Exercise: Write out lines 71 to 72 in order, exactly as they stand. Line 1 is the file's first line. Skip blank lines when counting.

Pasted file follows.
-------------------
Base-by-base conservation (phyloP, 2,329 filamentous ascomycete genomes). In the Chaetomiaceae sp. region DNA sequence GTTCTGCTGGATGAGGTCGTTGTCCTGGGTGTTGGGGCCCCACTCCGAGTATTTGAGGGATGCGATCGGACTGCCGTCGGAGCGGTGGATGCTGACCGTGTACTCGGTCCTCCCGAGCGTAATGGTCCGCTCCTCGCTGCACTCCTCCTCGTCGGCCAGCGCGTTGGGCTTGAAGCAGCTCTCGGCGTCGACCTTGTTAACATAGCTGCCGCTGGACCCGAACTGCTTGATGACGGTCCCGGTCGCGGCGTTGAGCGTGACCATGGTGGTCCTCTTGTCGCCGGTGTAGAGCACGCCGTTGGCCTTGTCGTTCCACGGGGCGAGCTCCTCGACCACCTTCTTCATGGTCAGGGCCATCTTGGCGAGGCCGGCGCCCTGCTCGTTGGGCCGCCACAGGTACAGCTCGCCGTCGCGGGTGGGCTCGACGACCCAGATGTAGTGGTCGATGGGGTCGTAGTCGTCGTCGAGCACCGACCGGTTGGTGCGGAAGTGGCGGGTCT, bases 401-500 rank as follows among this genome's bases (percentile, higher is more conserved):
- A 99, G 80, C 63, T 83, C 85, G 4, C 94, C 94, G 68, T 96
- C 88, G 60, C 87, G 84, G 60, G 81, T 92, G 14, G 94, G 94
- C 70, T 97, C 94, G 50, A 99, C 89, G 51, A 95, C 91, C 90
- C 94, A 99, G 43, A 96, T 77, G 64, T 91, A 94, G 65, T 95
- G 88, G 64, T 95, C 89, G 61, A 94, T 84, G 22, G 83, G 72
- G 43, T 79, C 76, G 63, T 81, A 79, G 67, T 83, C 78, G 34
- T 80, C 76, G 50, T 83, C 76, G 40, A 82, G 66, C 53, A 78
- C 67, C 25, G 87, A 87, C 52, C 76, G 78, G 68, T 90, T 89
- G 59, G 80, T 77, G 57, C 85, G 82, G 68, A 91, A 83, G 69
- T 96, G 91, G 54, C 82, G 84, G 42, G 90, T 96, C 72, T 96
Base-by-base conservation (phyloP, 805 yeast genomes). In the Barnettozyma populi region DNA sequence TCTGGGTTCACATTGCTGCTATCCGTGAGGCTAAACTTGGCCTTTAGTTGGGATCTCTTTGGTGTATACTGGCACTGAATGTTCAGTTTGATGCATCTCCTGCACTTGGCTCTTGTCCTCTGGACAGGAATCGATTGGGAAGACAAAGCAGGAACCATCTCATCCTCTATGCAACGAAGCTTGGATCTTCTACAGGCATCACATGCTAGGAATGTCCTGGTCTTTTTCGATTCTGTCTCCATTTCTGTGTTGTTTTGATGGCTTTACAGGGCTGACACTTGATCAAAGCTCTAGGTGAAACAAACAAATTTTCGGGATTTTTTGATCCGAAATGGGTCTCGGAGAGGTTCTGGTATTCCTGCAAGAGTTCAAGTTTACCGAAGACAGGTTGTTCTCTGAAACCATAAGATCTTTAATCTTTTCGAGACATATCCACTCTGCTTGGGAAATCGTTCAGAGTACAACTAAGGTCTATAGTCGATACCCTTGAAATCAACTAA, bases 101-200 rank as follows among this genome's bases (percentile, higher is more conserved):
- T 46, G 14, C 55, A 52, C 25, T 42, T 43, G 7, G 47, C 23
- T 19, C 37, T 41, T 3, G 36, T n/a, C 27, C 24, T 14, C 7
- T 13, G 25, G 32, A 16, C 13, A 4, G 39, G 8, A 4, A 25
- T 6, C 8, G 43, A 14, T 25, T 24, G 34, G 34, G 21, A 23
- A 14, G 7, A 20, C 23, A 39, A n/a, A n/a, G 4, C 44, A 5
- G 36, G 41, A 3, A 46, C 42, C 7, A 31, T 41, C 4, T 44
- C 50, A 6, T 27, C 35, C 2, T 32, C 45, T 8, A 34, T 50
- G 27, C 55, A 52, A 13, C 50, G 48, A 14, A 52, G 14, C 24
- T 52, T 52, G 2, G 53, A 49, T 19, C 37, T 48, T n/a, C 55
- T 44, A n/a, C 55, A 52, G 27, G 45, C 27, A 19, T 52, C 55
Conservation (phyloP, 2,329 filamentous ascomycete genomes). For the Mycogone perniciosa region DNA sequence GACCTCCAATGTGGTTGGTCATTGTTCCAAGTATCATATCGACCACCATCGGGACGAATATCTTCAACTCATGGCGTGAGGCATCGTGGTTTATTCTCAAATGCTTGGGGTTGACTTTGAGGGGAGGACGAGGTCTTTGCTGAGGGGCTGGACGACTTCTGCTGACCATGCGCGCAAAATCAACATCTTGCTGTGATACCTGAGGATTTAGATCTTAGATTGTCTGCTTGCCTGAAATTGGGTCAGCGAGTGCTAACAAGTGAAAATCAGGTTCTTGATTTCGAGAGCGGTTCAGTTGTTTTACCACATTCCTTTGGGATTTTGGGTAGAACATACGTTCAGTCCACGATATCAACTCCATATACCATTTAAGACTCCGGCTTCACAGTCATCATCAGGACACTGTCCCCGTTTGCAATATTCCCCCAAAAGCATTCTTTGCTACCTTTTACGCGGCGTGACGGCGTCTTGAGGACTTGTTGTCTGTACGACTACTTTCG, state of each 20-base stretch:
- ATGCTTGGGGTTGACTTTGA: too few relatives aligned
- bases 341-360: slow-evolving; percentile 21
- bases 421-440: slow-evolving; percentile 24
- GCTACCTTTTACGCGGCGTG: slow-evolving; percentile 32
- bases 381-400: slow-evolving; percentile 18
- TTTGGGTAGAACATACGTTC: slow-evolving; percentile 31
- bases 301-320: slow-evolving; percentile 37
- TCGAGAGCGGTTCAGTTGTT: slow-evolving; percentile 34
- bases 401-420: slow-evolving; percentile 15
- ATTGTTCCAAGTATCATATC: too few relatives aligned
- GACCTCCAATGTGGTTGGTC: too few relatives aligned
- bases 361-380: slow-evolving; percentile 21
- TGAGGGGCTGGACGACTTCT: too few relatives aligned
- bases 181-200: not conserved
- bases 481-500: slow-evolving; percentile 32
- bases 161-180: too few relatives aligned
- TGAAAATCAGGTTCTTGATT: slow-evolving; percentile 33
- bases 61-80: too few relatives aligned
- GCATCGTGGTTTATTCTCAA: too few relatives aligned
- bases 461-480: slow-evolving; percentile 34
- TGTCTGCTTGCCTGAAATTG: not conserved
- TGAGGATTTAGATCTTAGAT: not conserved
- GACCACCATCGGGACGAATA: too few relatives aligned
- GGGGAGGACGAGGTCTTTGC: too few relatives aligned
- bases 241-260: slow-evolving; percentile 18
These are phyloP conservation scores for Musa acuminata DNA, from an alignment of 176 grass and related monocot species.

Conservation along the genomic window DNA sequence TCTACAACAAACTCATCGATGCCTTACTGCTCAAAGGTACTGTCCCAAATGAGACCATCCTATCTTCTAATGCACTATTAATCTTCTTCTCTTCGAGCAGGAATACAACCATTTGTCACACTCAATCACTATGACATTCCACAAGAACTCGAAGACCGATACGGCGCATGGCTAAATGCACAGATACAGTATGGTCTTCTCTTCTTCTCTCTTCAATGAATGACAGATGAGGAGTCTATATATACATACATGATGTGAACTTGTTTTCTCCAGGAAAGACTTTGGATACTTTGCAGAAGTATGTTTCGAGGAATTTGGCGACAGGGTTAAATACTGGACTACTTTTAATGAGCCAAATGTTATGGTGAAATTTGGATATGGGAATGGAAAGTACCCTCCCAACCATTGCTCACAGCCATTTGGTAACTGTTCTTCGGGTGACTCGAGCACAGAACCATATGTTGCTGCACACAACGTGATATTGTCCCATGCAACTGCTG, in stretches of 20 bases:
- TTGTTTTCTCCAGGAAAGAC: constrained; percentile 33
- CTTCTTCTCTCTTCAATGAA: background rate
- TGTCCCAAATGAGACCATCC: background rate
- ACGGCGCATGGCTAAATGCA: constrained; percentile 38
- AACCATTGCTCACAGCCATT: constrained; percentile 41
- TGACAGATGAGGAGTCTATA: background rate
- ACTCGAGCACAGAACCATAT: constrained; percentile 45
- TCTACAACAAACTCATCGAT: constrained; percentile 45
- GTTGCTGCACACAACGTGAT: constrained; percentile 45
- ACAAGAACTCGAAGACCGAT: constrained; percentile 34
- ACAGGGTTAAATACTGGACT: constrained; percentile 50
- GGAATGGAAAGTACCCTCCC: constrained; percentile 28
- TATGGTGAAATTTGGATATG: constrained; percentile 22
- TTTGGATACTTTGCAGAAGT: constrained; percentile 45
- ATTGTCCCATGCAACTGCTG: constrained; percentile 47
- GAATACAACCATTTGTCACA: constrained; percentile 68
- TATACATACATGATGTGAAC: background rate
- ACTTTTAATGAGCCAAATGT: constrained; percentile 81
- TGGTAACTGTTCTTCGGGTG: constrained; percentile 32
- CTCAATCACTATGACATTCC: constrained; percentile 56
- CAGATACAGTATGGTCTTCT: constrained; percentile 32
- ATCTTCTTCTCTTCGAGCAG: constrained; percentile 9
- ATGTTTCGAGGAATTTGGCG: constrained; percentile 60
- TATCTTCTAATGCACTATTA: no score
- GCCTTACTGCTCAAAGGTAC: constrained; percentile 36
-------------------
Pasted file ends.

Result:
- CAGATACAGTATGGTCTTCT: constrained; percentile 32
- ATCTTCTTCTCTTCGAGCAG: constrained; percentile 9